At least 107 Congolese refugees have been confirmed dead after a boat capsized in Uganda's Lake Albert on the border with the Democratic Republic of Congo.
"Today we have retrieved 82 bodies floating in the water," Charles Sebabulindi, police commander in the Albertine Region, told Anadolu Agency on Monday. He said 19 bodies had been recovered since Saturday, when the boat capsized.
"On Sunday, we retrieved six bodies from the water," said Sebabulindi, adding that they had been taken to the Bundibugyo district hospital mortuary in western Uganda. Forty-five people, including four crew members, survived the accident. Sebabulindi said boat passengers, all Congolese refugees, were estimated to have numbered more than 150, including women and children.
"We still cannot ascertain the exact number of dead women and children, but they're a relative number," he noted. The boat had a 12-ton cargo capacity and reportedly used a four-horsepower engine. "I think the number of passengers overwhelmed the boat, plus their luggage," said Sebabulindi. He noted that boats represented the main means of transport between the western Kyenjoyo and Ntoroko districts.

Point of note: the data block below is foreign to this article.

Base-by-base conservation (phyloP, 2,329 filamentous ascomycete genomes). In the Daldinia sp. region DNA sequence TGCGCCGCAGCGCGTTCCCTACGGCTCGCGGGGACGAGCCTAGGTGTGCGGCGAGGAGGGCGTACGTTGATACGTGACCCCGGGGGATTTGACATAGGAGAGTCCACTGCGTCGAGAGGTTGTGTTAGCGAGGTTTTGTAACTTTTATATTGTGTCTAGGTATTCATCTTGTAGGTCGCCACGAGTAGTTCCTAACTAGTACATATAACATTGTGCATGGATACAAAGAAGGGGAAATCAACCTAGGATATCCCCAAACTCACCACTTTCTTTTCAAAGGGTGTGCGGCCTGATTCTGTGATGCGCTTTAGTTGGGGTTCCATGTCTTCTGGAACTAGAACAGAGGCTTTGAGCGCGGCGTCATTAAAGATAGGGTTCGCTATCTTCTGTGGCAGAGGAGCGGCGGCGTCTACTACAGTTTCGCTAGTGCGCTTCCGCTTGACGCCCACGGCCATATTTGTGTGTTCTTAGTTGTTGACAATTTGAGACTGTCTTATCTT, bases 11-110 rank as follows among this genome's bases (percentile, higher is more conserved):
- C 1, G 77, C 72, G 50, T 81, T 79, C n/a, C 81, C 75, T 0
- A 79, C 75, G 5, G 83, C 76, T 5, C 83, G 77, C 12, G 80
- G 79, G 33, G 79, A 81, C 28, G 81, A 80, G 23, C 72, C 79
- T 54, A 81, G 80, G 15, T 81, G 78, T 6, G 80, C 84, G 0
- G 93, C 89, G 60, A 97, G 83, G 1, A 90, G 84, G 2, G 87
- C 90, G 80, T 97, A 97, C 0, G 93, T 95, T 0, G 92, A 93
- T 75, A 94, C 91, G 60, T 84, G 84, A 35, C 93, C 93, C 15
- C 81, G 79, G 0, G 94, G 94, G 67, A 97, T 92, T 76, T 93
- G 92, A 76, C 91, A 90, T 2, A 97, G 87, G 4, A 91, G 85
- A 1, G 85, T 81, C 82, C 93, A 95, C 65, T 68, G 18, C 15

The Uganda Police Marines, the Uganda People's Defense Forces Marine and a fisheries enforcement team all assisted in the rescue.
Sebabulindi said some relatives had been allowed to claim their loved ones' bodies for burial after identifying them. He went on to assert that criminal charges could be brought against the doomed vessel's coxswain. "We got the man; he is in our custody and after a full investigation he shall appear before court," said the senior policeman. "We may charge him with many offences, such as rushing and neglect causing death," he added. "But we need the inspector of vehicles to come and assess the condition of the boat for us to press more charges," Sebabulindi said.
Some media reports quoted survivors as claiming that the coxswain had been drinking on the boat. "We have not ascertained any such information, but it will all be revealed after the investigation," Sebabulindi said.
Lake Albert is Africa's seventh-largest Lake.
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